As president, Duterte plans to reintroduce death penalty, issue shoot-to-kill orders to security forces and curb social freedoms
Authoritarian firebrand Rodrigo Duterte takes office as Philippine president today, promising a ruthless and deeply controversial war on crime as the chief focus of his six-year term.
His anti-crime programme includes plans to reintroduce the death penalty, issuing shoot-to-kill orders to the security services and offering them bounties for the bodies of drug dealers. He has also told ordinary Filipinos to kill suspected criminals.
A lawyer who cut his teeth as long-time mayor of the major southern city of Davao, Duterte, 71, has said another central element of his law-and-order platform is to curb social freedoms by imposing night curfews for minors and ban alcohol sales after midnight.
Defying convention, Duterte will take his oath at midday before a small and select guest list inside Malacanang palace, instead of in public before a large crowd and journalists like previous Filipino leaders.
The foul-mouthed politician's style is a sharp departure from that of the laid-back Benigno Aquino, the outgoing leader of the Southeast Asian nation of 102 million people.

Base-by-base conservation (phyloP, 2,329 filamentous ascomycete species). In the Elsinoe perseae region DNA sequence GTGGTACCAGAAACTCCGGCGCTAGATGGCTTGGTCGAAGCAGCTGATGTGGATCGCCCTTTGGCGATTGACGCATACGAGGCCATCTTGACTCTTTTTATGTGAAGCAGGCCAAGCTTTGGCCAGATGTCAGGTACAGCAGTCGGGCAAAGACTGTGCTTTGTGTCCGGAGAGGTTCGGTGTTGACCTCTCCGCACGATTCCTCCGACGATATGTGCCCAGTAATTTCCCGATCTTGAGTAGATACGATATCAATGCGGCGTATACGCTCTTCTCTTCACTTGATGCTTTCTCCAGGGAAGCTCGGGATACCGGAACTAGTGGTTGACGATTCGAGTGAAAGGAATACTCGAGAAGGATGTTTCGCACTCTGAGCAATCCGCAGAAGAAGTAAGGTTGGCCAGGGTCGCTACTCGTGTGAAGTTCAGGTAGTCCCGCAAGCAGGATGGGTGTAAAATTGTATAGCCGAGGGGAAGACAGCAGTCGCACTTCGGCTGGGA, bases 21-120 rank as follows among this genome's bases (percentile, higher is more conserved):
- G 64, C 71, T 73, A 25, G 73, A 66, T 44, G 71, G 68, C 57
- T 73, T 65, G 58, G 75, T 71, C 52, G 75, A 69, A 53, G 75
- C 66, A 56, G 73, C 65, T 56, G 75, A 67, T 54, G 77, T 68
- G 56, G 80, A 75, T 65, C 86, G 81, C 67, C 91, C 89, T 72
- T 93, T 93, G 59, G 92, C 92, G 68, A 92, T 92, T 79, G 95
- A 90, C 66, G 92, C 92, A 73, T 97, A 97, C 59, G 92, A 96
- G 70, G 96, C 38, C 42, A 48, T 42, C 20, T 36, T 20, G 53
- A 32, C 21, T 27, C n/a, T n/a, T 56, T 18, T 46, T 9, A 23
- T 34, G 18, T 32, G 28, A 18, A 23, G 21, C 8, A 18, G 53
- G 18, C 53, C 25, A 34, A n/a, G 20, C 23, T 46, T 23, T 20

Duterte won last month's presidential elections in a landslide after an inflammatory campaign in which he promised that tens of thousands of criminals would die, their bodies clogging up Manila Bay where he plans to dump them.
His campaign also relentlessly highlighted the alleged failures of Aquino, who delivered the highest rates of economic growth in decades but failed to stem worsening traffic gridlocks, high crime and widespread poverty endured by many Filipinos.
Even before his term began, Duterte picked fights with the envoys of key allies the United States and Australia over his joke about raping an Australian missionary who was sexually assaulted and shot dead in a prison riot.
After being elected, his controversial comments that some of the scores of Filipino journalists murdered over the past 30 years had deserved to die earned a rare rebuke from United Nations Secretary-General Ban Ki-moon.
Duterte has been accused of links to vigilante death squads in Davao which rights groups say have killed more than 1,000 people. Such groups are concerned that extrajudicial killings could spread across the Philippines under Duterte.
With Duterte's encouragement, police have already killed dozens of suspected criminals since the May 9 election. The incoming mayor of Cebu, the Philippines' second-biggest city, has also paid out Duterte-style bounties to police for killing drug suspects.
Behind the fireworks of his rhetoric and the war on crime, Duterte has promised a raft of other far-reaching reforms.
Chief among those is to change the centralised government to a federal system in which newly created states would have a large degree of autonomy. Those states would also be able to keep most of their revenues.
But doing so will require rewriting the constitution.
Duterte has also said he can end decades-old Muslim and communist rebellions, which have claimed tens of thousands of lives. Peace talks with the communists are set to start this month. He expects federalism will appease Muslim rebels, who want autonomy.